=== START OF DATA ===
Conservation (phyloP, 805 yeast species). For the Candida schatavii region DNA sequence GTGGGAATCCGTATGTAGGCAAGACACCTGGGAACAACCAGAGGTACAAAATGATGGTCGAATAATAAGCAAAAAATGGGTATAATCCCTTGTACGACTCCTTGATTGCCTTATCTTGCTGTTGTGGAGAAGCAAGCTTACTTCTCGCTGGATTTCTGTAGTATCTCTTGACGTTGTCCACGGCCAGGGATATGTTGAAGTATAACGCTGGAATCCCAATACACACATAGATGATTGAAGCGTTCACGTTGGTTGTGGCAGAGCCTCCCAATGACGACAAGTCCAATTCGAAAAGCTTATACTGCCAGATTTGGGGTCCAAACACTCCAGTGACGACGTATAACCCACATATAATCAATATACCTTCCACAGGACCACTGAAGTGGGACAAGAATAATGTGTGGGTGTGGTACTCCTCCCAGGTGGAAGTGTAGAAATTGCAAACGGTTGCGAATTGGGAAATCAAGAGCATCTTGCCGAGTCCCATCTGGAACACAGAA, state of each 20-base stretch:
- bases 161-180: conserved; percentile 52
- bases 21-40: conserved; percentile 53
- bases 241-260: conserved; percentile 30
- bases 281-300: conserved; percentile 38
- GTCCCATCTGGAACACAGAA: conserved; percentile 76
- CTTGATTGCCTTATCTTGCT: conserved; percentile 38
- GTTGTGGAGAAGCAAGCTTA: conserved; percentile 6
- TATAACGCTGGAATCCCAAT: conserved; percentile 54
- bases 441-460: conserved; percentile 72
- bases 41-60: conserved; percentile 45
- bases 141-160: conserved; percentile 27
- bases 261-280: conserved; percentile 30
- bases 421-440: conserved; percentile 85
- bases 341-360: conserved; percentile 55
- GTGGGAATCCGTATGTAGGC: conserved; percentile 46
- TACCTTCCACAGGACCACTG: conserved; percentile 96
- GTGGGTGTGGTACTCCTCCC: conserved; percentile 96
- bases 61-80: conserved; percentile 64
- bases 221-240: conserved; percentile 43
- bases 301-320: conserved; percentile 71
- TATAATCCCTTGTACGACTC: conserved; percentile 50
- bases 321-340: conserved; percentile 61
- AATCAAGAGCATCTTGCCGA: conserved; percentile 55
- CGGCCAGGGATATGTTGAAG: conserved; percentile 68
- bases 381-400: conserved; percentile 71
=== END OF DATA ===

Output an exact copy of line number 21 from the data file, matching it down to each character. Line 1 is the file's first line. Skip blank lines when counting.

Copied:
- bases 301-320: conserved; percentile 71